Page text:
HONIG: And they wouldn't have said we have a verdict. So this is not a hung jury. And what were about to hear, it's really important to remember, there are 34 counts in this case. So the jury is going to read its verdict. One of those counts at a time, count one, count two, count three, all the way through.

Now, they might not necessarily find all guilty or not guilty. They could find different verdicts with respect to different charges but the thing that would give me a big sigh of relief right now is a prosecutor, again, all the qualifications, we have no idea what this verdict will be.

TAPPER: Right.

HONIG: It's not a hung jury.

TAPPER: It takes hung jury off the table and right now, just to give you some updates from inside the courtroom, Trump and Blanche are still chanting while they wait for the data end, and the judge is off the bench. Blanche has been smiling, laughing at what Trump is telling him.

Let's bring in CNN's Kaitlan Collins -- Kaitlan.

KAITLAN COLLINS, CNN CHIEF CORRESPONDENT: I mean, Jake, I mean, obviously, we don't know what to expect here. Were waiting to see what this verdict is, but I will say the Trump defense team that has been waiting along with their client Trump inside of this room and Trump's allies and his entourage, they thought they were about to go home for the day.

They thought because they got back from that lunch break. That's about 1:00 to 2:00 p.m. That's when there's no activity in the court. There was no note afterwards. There have been radio silence from the jury, and they had expected been expecting that they were about to be home for the day and deliberations were going to resume tomorrow.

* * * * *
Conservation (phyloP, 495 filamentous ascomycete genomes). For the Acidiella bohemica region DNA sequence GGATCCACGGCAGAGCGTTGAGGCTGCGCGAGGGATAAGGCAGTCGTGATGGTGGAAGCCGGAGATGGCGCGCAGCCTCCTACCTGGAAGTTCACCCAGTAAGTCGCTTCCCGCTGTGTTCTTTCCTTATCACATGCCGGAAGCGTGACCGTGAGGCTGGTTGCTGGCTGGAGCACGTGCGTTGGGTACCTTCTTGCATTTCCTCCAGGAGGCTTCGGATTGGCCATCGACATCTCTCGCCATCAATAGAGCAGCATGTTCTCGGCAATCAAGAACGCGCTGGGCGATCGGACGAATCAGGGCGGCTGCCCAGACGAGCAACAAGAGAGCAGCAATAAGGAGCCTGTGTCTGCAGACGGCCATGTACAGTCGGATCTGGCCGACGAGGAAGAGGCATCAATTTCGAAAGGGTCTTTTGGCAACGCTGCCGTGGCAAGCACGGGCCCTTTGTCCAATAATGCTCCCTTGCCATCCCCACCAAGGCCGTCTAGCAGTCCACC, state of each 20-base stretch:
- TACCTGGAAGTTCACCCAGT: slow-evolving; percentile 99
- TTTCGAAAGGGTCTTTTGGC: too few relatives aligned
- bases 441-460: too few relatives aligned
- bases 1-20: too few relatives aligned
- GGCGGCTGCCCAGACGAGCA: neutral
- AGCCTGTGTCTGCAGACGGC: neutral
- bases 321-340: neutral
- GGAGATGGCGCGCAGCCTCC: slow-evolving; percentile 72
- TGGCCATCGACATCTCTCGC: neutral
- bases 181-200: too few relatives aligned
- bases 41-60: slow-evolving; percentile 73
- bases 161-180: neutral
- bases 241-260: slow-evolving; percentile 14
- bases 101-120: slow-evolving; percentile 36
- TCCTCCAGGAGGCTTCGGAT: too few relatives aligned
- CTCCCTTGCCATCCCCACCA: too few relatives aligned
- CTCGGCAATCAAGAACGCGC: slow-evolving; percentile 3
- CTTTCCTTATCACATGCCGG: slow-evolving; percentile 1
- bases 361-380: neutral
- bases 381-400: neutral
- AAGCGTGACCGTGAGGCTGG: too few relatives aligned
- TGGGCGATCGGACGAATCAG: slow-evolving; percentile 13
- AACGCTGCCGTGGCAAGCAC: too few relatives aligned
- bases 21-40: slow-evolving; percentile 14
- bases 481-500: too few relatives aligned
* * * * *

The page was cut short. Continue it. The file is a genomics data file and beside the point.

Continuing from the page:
And so, of course, no one knows what is happening inside that jury room, except for the jury itself. But now that there is word of a verdict, this comes as Trump himself has been sitting inside the courtroom for a few minutes. He's been chatting with his lead attorney here, Todd Blanche. They were kind of talking back and forth. Kara Scannell in the room said that they were sitting so close their shoulders were almost touching.

But really, they just been hanging out inside of this room across the hall from the courtroom where Trump is built to have this verdict read to him from this jury. They were eating pizza earlier. They were watching TV and just kind of waiting to see what this jury was going to decide, Jake.

So, obviously, this is a remarkable moment. You heard Elie there saying it's clearly not a hung jury since they do have a verdict here. The Trump team had been hoping that there would be a hung jury in this case. It seemed unlikely since the likelihood of those is not very high when you look at the percentages of how many hung juries there have been in the past.

But now, they are waiting to find out what this is going to look like. Obviously, they'd been planning on the political side for the outcome of this verdict, whether it is going to be a guilty or not guilty verdict, and how that's going to influence Trump on what he just mentioned when he was going inside the courtroom there, Jake, and he was saying, I want to campaign, as Trump was walking in there. And so quite a remarkable moment as they are waiting along with the

rest of us to see what this verdict is going to be. And I should note, Trump has been attending this trial every single day is required for him to be here. It's also required for him to be at the courthouse for this very reason that we are experiencing right now, which is that the verdict does have a jury.

I should note, Eric Trump is sitting in the courtroom behind his father. He is the only member of the Trump family that we have seen in court with Donald Trump today. North Dakota Governor Doug Burgum was also here earlier. It's not even clear if he's still here. Other members of Trump's defense team.

Stacy Schneider is also joining us.